ANA gains JAL’s market share on cargo

WITH Japan Airlines (JAL) distancing itself from air cargo, All Nippon Airways (ANA) is moving in to exploit the vacuum.

Since JAL filed for bankruptcy in January it has announced that it will solely use belly capacity instead of running freighters from the end of October. Its international cargo volume fell 7.2 per cent to 46,006 tons in June while ANA’s rose for the 10th successive month, up 36.6 per cent to 38,645 tons.

Domestically, JAL’s cargo volume rose two per cent in June to 36,313 tons, but ANA overtook it following the seventh straight month growth, taking it up 4.6 per cent in June to 37,300 tons.

ANA said: “With reduced freight capacity due to downsizing of aircraft and the effects of sluggish demand for perishable cargo and home delivery parcel services, domestic cargo volumes slightly fell below those of the previous year. However international cargo volumes rose with growth in Chinese domestic market demand driven by the implementation of economic stimulus measures, as well as a rise in shipment demand of plasma display and semiconductor-related materials in Taipei and Seoul. Transport saw positive growth, primarily on Asian routes, and volumes in the period increased significantly versus last year.”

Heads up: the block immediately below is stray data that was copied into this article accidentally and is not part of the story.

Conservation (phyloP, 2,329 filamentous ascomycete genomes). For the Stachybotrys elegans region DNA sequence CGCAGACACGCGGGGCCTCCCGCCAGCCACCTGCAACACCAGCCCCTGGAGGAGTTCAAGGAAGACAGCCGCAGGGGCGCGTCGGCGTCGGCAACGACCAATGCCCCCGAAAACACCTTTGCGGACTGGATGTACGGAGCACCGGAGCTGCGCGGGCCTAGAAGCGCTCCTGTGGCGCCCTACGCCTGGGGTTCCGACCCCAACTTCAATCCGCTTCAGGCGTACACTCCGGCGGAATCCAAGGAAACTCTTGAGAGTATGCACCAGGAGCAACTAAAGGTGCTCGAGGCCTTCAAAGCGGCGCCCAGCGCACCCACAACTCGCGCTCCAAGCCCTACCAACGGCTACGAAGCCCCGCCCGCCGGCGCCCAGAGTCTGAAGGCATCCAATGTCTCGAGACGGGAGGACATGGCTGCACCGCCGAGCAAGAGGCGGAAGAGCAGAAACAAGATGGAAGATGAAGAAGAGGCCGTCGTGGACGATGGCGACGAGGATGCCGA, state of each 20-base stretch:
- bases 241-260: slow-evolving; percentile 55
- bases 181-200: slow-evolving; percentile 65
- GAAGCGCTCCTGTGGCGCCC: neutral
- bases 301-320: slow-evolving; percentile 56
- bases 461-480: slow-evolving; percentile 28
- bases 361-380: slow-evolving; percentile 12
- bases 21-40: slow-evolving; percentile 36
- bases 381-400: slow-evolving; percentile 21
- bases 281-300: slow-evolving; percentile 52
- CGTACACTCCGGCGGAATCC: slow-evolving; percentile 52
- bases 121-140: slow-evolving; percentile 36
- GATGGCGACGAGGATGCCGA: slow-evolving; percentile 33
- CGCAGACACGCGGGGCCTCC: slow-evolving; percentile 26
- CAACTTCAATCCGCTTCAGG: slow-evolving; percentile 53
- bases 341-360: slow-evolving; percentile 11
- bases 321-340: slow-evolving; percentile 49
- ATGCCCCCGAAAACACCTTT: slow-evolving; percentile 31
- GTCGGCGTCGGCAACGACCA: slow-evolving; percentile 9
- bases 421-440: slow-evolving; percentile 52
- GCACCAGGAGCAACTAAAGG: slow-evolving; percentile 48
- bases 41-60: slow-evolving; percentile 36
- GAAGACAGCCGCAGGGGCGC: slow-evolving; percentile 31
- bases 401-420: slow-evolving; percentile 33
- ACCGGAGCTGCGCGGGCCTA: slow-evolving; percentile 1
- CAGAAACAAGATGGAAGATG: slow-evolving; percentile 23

JAL’s reorganisation has seen it merge four of its subsidiary sales companies – JAL Sales, JAL Sales Hokkaido, JAL Sales West Japan and JAL Sales Kyushu – effective 1 October. The merged entity will be named JAL Sales.

In addition, JAL has sold sell 90 per cent of its stake in JAL Sky Kansai, while JAL Ground Service in turn sold 90 per cent of its stake in both JAL Ground Service Kansai and JAL Ground Support Kansai to Konoike Transport.

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